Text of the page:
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Old 07-03-2016, 04:00 PM
Vac Vac is offline
Join Date: Jul 2009
Location: Niceville, Florida
Posts: 491
Default My RV-4 Learns an F-4 Trick

The McDonnell F-4 had a nifty, aural AOA system that allowed you to hear the angle of attack when operating around L/Dmax and slower…it had a “solid tone” that indicated when you were ON SPEED, or flying optimum AOA, let you know when you were slow and really got your attention when you were approaching a stall. ON SPEED was especially helpful during approach and landing as well as maneuvering flight; and the logic allowed the pilot to make fine corrections between slightly slow, ON SPEED and slightly fast when desired. The F-4 didn’t have the greatest handling characteristics, and the system helped the pilot avoid “pulling on the pole” too hard and making bad things happen. I’ve been privileged to have flown lots of airplanes, including fighters and jumbo jets; and I’ve found the F-4 aural AOA system to be the best I’ve used in any airplane.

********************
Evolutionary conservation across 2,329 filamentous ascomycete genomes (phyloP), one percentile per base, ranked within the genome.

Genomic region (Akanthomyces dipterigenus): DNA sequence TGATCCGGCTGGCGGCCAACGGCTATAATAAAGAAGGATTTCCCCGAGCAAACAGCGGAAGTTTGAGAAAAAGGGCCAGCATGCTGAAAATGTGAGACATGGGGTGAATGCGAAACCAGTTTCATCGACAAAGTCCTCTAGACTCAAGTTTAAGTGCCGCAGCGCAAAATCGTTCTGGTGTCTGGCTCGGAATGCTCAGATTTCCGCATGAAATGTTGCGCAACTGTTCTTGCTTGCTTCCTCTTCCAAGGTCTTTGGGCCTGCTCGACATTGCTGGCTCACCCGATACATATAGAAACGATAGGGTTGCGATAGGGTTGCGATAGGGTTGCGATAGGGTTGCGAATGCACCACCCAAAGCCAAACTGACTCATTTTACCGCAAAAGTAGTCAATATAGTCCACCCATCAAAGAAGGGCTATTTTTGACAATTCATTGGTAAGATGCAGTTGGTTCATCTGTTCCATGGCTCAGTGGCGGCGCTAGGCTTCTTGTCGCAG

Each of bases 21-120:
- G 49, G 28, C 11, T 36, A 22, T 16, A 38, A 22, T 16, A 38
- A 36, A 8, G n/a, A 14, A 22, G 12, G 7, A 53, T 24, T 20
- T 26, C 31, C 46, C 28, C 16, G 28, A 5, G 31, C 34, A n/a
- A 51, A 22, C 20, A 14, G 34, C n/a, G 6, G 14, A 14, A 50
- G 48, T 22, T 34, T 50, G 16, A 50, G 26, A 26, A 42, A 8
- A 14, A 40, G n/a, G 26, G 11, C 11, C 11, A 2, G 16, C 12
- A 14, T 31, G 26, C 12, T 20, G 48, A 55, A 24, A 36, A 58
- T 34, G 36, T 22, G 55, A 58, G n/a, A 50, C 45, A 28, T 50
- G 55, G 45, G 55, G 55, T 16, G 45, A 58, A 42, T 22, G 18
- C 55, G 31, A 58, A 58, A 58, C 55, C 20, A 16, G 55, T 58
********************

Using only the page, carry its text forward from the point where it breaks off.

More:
Recently, I met a couple of smart engineers and fellow RV'ers that have helped to build a prototype system that allows me to program the F-4 AOA tone logic for use in my RV-4 to demonstrate the concept to folks that might not be familiar with it. The “tone generator” is actually a small computer that processes the basic serial output message from my Dynon DY-10A, which includes AOA information from a standard Dynon AOA pitot tube I recently retro-fitted to the airplane. The tone is pumped into the intercom system and the volume is pilot-adjustable (except for the slow tone and stall warning). In the demonstration videos, the camera is receiving raw audio output and it’s much louder than what I’m hearing in the headset; and, to be clear, this is not the Dynon programmable AOA tone.